What’s really the difference? Developing machine learning classifiers for identifying Russian state-funded news in Serbia

by Ognjan Denkovski
Thesis supervisor: dr. Damian Trilling

Topic overview
Democratic nations globally are facing increasing levels of false and misleading information circulating through social media and political websites, often propagating alternative socio-political realities. One of the main actors in this process has been the Russian state, whose organized disinformation campaigns have influenced elections and narratives surrounding major social events throughout the Western world (Helmus et al., 2018). An essential element of these campaigns is the content produced by state-funded outlets like RT and Sputnik – content thereafter spread by underfunded or sympathetic local media and organized social network groups (Bradshaw & Howard, 2018). In response to a lack of comprehensive research examining the characteristics of this content, this study examines: a) whether, and if so how, news articles from Russian state-funded outlets are distinct from those from Western media (represented by U.S. state-funded outlets) and b) whether these differences can be used to automatically determine the source of an article. The investigation uses the case study of Serbia, a country characterized by severe restrictions on critical media and deep divisions between pro-Western and pro-Eastern segments of the population. The findings are promising for future text classification research.

Data and methods
A total of 10,132 articles were analyzed from three U.S. and two Russian state-funded outlets. Fourteen features, grouped in three feature sets, were obtained for each article: structural frame presence, thematic frame presence and linguistic properties of text. The structural frames were used to capture the differences in routines and standards of news production across U.S. and Russian outlets, such as the use of conflict frames in news presentation, while the thematic frames refer to narratives ascribed to Russian news in the Balkans, such as anti-Western attitudes. Finally, the linguistic properties of text capture variations in linguistic habits of authors from both countries, such as the complexity of language used (Schoonvelde, Brosius, Schumacher & Baker, 2019). In the analysis of frame presence, the study combined manual content analysis with supervised machine learning, while all linguistic properties of text were obtained automatically with text analysis packages in Python.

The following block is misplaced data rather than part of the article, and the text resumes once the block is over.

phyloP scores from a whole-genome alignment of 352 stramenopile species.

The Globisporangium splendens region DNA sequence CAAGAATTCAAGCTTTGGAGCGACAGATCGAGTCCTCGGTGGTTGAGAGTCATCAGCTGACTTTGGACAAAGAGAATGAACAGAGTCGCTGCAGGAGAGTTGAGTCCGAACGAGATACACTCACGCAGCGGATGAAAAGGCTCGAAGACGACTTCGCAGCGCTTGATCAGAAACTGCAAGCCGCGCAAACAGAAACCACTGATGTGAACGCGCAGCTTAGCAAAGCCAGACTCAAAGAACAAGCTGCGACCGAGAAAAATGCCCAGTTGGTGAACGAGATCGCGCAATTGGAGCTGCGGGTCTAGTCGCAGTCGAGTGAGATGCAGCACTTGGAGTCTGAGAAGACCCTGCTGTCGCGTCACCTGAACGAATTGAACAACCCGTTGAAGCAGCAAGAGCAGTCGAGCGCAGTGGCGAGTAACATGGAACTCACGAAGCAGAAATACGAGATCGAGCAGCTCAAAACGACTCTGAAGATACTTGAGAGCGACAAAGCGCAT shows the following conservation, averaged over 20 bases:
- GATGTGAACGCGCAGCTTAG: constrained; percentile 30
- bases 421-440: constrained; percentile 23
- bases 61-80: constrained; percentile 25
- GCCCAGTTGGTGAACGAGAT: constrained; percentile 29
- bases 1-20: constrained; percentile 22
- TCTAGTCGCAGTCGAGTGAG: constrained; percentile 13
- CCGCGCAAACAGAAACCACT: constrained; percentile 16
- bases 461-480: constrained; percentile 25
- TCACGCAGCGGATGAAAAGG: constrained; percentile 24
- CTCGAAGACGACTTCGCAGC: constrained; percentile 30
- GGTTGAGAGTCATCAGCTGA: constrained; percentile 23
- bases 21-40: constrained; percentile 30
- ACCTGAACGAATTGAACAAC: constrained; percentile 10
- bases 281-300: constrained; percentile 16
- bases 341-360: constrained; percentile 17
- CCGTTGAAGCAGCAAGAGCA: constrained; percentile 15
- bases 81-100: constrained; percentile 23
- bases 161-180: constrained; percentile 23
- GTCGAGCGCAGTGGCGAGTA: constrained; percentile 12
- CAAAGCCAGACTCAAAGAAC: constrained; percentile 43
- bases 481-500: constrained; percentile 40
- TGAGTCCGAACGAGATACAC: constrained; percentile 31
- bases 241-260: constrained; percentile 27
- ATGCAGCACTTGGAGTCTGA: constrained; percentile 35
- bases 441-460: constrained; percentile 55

Feature distribution
The variance and distribution of features across articles from both countries was examined to identify features which do not vary significantly and are thus unlikely to inform the country source classification task. Statistical analyses demonstrated that five of the seven frames are useful for the country source classification, as well as all linguistic properties of text. The distribution of the relevant features (N = 12) is presented in the following figures.

Figure 1: Frame presence as a proportion of total articles per country source
Figure 2: Linguistic feature distribution by country source, standardized
Figure 3a: Word Cloud NE – U.S.
Figure 3b: Word Cloud NE – Russia

Feature distribution shows that U.S. news is characterized by the human interest coverage, while Russian news has a high prevalence of anti-Western articles (19%). Russian news is more complex and succinct, while U.S. news is on average longer and less substantive, with simpler language. The named entity use shows that Russian news primarily discusses Russia and the U.S., while U.S. news is largely focused on Serbian affairs.